Generally, if the responding party objects to a discovery request, the party moving to compel bears the burden of demonstrating why the objections are not justified. Grabek v. Dickinson, No. CIV S-10-2892 GGH P, 2012 WL 113799, at *1 (E.D. Cal. Jan. 13, 2012); Womack, 2011 WL 6703958, at *3; Mitchell v. Felker, No. CV 08-119RAJ, 2010 WL 3835765, at *2 (E.D. Cal. Sep. 29, 2010); Ellis v. Cambra, No. 1:02-cv-05646-AWI-SMS PC, 2008 WL 860523, at *4 (E.D. Cal. Mar. 27, 2008). This requires the moving party to inform the Court which discovery requests are the subject of the motion to compel, and, for each disputed response, why the information sought is relevant and why the responding party's objections are not meritorious. Grabek, 2012 WL 113799, at *1; Womack, 2011 WL 6703958, at *3; Mitchell, 2010 WL 3835765, at *2; Ellis, 2008 WL 860523, at *4. However, the Court is vested with broad discretion to manage discovery and notwithstanding these procedures, Plaintiff is entitled to leniency as a pro se litigation; therefore, to the extent possible, the Court endeavors to resolve his motion to compel on its merits. Hunt v. County of Orange, 672 F.3d 606, 616 (9th Cir. 2012); Surfvivor Media, Inc. v. Survivor Productions, 406 F.3d 625, 635 (9th Cir. 2005); Hallett v. Morgan, 296 F.3d 732, 751 (9th Cir. 2002).

         Defendant moves to compel Plaintiff to provide further responses to Interrogatories Numbers 1, 2, 3, 5, 6, 7, 8, 9, 10, 11, 12, 13, 14, 15, 17, 18, 19, 20, 21, and 22.

         In opposition, Plaintiff appears to argue that he did not have sufficient time to respond to Defendant's interrogatories. However, Plaintiff was granted an extension of time to respond to Defendant's requests (ECF No. 34), and Plaintiff did not seek any additional time to respond to Defendant's interrogatories. Thus, there is no basis to support Plaintiff's argument of the need to conduct additional research relevant to Defendant's interrogatory requests.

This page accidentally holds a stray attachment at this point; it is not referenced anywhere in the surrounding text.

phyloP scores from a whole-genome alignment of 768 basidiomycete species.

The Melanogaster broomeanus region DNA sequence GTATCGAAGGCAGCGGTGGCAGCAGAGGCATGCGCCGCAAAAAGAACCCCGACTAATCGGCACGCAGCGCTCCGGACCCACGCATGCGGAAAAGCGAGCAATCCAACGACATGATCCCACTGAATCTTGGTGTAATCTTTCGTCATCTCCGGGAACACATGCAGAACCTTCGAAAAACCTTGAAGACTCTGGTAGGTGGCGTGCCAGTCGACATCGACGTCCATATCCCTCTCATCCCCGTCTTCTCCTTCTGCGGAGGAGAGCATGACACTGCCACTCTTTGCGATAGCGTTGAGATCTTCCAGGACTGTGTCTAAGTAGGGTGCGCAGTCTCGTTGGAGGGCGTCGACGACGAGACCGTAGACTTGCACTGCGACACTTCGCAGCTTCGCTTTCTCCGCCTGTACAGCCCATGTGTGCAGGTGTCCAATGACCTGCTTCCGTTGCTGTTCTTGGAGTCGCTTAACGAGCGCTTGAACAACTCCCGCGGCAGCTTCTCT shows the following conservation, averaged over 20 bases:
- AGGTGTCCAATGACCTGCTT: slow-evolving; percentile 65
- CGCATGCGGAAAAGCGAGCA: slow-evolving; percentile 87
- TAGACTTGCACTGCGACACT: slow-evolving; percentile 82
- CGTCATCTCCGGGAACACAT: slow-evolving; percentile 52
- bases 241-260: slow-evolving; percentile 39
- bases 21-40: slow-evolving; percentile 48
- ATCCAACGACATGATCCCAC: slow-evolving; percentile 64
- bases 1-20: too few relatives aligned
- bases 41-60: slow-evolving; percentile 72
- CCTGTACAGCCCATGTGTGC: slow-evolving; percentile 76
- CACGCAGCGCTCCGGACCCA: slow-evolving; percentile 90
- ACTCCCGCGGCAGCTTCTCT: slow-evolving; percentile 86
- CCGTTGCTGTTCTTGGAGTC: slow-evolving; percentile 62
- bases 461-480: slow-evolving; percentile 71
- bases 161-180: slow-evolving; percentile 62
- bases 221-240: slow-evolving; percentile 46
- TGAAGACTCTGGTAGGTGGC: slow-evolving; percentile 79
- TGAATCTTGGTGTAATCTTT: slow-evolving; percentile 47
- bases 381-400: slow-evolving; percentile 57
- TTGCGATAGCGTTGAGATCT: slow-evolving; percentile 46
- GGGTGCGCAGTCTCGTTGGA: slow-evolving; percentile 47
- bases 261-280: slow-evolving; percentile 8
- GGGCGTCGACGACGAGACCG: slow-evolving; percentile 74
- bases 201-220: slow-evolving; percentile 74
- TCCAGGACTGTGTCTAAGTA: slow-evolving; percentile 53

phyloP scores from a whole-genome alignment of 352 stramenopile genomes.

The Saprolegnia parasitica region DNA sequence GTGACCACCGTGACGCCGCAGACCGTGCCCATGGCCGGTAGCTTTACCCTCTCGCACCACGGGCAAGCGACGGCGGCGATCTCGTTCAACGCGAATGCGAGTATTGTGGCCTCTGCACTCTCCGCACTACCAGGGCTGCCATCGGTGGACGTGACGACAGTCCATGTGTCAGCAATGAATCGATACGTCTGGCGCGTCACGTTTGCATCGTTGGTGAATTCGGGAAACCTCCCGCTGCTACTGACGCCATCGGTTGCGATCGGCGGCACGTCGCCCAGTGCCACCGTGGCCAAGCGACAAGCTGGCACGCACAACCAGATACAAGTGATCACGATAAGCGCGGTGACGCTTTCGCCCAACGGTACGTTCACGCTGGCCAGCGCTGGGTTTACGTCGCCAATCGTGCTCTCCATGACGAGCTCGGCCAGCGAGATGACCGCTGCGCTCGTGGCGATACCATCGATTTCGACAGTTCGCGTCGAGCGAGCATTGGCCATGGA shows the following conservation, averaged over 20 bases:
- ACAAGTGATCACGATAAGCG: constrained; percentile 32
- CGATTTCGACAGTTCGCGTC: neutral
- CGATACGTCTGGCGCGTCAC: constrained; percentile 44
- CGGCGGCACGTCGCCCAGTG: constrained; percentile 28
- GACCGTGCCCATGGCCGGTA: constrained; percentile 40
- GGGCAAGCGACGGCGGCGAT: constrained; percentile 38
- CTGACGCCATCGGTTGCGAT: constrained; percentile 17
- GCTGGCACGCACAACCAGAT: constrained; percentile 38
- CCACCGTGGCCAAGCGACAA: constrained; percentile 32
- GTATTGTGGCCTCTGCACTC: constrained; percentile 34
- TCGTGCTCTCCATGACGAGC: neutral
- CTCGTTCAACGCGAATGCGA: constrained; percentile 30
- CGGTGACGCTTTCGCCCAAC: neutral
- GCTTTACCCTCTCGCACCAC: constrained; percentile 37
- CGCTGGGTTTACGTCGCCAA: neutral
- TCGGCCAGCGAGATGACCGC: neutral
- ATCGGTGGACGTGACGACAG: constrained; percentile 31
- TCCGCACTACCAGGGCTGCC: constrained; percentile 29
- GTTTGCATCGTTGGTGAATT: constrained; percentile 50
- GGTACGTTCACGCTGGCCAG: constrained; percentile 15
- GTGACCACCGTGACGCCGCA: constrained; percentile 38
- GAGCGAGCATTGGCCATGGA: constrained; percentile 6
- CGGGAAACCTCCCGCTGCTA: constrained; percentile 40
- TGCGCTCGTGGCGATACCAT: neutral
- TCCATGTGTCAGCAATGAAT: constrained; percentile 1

A. Interrogatory Responses

         “Each interrogatory must, to the extent it is not objected to, be answered separately and fully in writing under oath.” Fed.R.Civ.P. 33(b)(3). “The grounds for objecting to an interrogatory must be stated with specificity. Any ground not stated in a timely objection is waived unless the court, for good cause, excuses the failure.” Fed.R.Civ.P. 33(b)(4). Finally, responses to interrogatories must be verified. Fed.R.Civ.P. 33(b)(5) (“The person who makes the answers must sign them, and the attorney, who objects must sign any objections.”)

         Defendant submits that his first set of interrogatories ask Plaintiff to identify facts, persons, and documents that support Plaintiff's contentions that Defendant violated his due process rights.

         1.Interrogatory Nos. 1, 2 and 3

         Interrogatory No. 1: State all facts that support your claim that DEFENDANT Wadkins was provided with evidence indicating YOUR innocence as YOU allege on page four of YOUR COMPLAINT.

         Plaintiff's Response: Supporting facts that Defendant W. S. Wadkins was presented with evidence. See Exhibits 3, 4, 5, 6, 7, 8, 9, 12, 13, 14, 15.” See also Exhibit 11 that Defendant W. S. Watkins deliberately withheld document until the conclusion of the hearing which clearly contradicts both correctional officer B. Martinez report and the Defendant W. S. Wadkins assertion that Plaintiff inflicted serious injury or serious impairment of physical condition, nor injury pursuant to Dr. G. Ugwueze Chief Medical Executive report.

         Interrogatory No. 2: IDENTIFY each and every PERSON by name and address who YOU contend has knowledge of any fact supporting YOUR contention that DEFENDANT Wadkins was provided with evidence indicating ...